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Request #70283 Misleading error message when attempting to instantiate a reserved class name
Submitted: 2015-08-17 16:55 UTC Modified: 2016-03-28 08:34 UTC
Votes:3
Avg. Score:3.0 ± 0.0
Reproduced:2 of 2 (100.0%)
Same Version:1 (50.0%)
Same OS:1 (50.0%)
From: bugs dot php dot net at majkl578 dot cz Assigned:
Status: Suspended Package: Scripting Engine problem
PHP Version: 7.0Git-2015-08-17 (Git) OS: Linux
Private report: No CVE-ID: None
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 [2015-08-17 16:55 UTC] bugs dot php dot net at majkl578 dot cz
Description:
------------
When trying to instantiate a reserved class name (e.g. string/int/float/resource), the message should probably mention that the name is reserved, not that "class ____ not found".

Test script:
---------------
<?php
new string;

Expected result:
----------------
Somethig like:
Fatal error: Uncaught Error: Could not instantiate 'string', the name is reserved

Actual result:
--------------
Fatal error: Uncaught Error: Class 'string' not found

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 [2015-09-16 13:42 UTC] jonathan dot massuchetti at gmail dot com
PHP 5 behavior when trying to instantiate a reserved word, such as "new return", "new class" or so, is a parse error :

Parse Error: syntax error, unexpected 'class' (T_CLASS)

So IMHO we should :

A) stick to that behavior and trigger a parse error
B) create a new error message for all reserved word usage attempt.

I vote A.
 [2015-12-08 22:11 UTC] yohgaki@php.net
-Summary: Misleading error message when attempting to instantiate a reserved class name +Summary: Manual does not mention new reserved keywords (string/etc) -Package: Scripting Engine problem +Package: Documentation problem
 [2015-12-08 22:11 UTC] yohgaki@php.net
It seems ok to me raising E_ERROR for non defined classes and raising E_ERROR for non language instruction keywords. (Strictly speaking, "string" class is not parse error, but soft limitation)

http://php.net/manual/en/reserved.keywords.php
does not mention new "string"/etc keywords. I'll make this report as Documentation problem.

[yohgaki@dev PHP-7.0]$ ./php-bin 
<?php
class string{}
?>

Fatal error: Cannot use 'string' as class name as it is reserved in - on line 2
[yohgaki@dev PHP-7.0]$ ./php-bin 
<?php
class int{}
?>


Fatal error: Cannot use 'int' as class name as it is reserved in - on line 2




[yohgaki@dev PHP-7.0]$ php -v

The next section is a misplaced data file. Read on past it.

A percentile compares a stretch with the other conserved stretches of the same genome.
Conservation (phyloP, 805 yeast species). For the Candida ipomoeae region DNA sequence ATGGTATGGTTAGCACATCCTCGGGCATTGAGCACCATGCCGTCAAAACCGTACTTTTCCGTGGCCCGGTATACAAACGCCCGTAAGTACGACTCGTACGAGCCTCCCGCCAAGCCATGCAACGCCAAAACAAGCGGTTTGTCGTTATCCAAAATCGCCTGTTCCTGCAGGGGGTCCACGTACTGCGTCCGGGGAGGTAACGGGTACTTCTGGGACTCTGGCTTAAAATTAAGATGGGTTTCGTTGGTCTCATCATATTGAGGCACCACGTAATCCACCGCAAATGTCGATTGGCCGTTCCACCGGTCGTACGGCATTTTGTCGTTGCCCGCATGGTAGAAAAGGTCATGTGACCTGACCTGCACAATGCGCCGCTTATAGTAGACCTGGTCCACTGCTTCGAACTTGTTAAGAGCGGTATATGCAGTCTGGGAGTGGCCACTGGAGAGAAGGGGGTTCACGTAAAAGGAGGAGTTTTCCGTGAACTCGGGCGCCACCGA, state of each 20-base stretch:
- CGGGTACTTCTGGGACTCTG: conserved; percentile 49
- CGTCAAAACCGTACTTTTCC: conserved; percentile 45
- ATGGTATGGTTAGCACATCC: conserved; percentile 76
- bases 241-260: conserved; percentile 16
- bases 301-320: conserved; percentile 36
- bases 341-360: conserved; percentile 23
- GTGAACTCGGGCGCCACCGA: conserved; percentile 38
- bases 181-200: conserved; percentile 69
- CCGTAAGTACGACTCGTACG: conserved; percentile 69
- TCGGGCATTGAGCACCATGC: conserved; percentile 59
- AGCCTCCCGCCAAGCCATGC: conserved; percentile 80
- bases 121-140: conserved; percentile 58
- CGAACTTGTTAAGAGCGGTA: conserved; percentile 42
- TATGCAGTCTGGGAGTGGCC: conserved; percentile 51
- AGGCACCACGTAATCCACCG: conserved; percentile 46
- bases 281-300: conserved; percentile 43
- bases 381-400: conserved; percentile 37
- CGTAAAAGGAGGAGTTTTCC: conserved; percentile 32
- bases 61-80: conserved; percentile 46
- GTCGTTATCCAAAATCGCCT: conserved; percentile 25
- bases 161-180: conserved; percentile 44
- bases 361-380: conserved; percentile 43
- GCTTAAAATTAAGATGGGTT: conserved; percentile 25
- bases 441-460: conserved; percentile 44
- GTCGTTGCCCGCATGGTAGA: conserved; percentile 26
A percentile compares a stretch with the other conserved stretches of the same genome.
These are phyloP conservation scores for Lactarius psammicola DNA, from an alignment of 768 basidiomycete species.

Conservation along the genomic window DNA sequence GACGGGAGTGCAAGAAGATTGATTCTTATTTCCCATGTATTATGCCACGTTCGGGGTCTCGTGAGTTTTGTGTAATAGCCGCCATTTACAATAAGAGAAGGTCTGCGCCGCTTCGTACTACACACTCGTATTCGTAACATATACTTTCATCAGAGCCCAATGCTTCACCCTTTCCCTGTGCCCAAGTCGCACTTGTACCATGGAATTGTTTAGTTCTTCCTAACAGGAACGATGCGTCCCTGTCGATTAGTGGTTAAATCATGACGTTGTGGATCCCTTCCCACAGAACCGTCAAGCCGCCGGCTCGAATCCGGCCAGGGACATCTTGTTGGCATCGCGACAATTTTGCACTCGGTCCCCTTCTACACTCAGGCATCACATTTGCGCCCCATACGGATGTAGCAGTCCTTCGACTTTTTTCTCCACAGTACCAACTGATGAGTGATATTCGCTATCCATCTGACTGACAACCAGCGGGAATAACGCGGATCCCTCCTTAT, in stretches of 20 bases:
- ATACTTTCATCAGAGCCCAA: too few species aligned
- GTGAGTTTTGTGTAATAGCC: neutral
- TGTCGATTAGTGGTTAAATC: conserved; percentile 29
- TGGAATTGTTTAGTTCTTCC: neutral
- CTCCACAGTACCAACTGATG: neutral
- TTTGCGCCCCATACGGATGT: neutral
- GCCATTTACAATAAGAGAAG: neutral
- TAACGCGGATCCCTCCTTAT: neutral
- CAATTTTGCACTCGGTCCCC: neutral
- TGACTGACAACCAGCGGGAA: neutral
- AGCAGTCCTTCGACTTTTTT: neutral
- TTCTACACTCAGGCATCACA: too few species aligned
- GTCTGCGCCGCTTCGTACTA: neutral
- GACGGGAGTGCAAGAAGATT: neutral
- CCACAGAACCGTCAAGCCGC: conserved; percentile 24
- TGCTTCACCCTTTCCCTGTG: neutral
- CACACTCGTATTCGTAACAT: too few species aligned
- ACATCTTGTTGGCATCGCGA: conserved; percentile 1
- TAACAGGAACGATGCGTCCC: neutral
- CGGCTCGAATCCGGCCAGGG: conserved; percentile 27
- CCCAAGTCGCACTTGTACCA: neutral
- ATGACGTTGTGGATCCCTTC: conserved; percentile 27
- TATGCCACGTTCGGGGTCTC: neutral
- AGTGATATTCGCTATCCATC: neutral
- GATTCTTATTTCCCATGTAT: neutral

PHP 5.6.15 (cli) (built: Oct 29 2015 15:24:09) 
Copyright (c) 1997-2015 The PHP Group
Zend Engine v2.6.0, Copyright (c) 1998-2015 Zend Technologies
    with Zend OPcache v7.0.6-dev, Copyright (c) 1999-2015, by Zend Technologies
[yohgaki@dev PHP-7.0]$ php
<?php
class while{}
?>


PHP Parse error:  syntax error, unexpected 'while' (T_WHILE), expecting identifier (T_STRING) in - on line 2
 [2015-12-17 08:43 UTC] cmb@php.net
-Summary: Manual does not mention new reserved keywords (string/etc) +Summary: Misleading error message when attempting to instantiate a reserved class name -Package: Documentation problem +Package: Scripting Engine problem
 [2015-12-17 08:43 UTC] cmb@php.net
yohgaki wrote:
> http://php.net/manual/en/reserved.keywords.php
> does not mention new "string"/etc keywords. I'll make this
> report as Documentation problem.

Type names (`string` etc.) are not proper keywords, but rather
reserved names and already listed as such[1]. Therefore this issue
is not a documentation issue.

jonathan dot massuchetti at gmail dot com wrote:
> A) stick to that behavior and trigger a parse error

Please note the difference between proper keywords and reserved
words. The former will trigger parse errord when used in
(syntactically) invalid contexts, but, IMHO rightly so, not the
latter. For instance, it's possible to use `string` as name of a
user defined function[2].

[1] <http://php.net/manual/en/reserved.other-reserved-words.php>
[2] <https://3v4l.org/IR9Hq>
 [2016-03-28 08:34 UTC] krakjoe@php.net
-Status: Open +Status: Suspended -Type: Bug +Type: Feature/Change Request
 [2016-03-28 08:34 UTC] krakjoe@php.net
This is a feature request, not a bug, or a documentation problem.

Making something that results in an exception (like new string;), result in a fatal error (which is what compiler errors are) has BC implications.

You might suggest that we don't raise a compiler error, and wait until runtime to raise an exception: In that case, why do some uses of reserved names result in errors and others in exceptions ?

These kinds of issues cannot be resolved by discussion on this issue tracker.

Please see: https://wiki.php.net/rfc/howto
 [2016-03-29 08:50 UTC] iletaitunefoisfenghuang at gmail dot com
@krakjoe : I understand your point. The author of the "bug" ask for a message change, not a error type change. 

The throwable Error for a class not found would need to check if the class requested is a reserved name, to update the error message.

While it is a feature request, it doesn't deserve an RFC.
 
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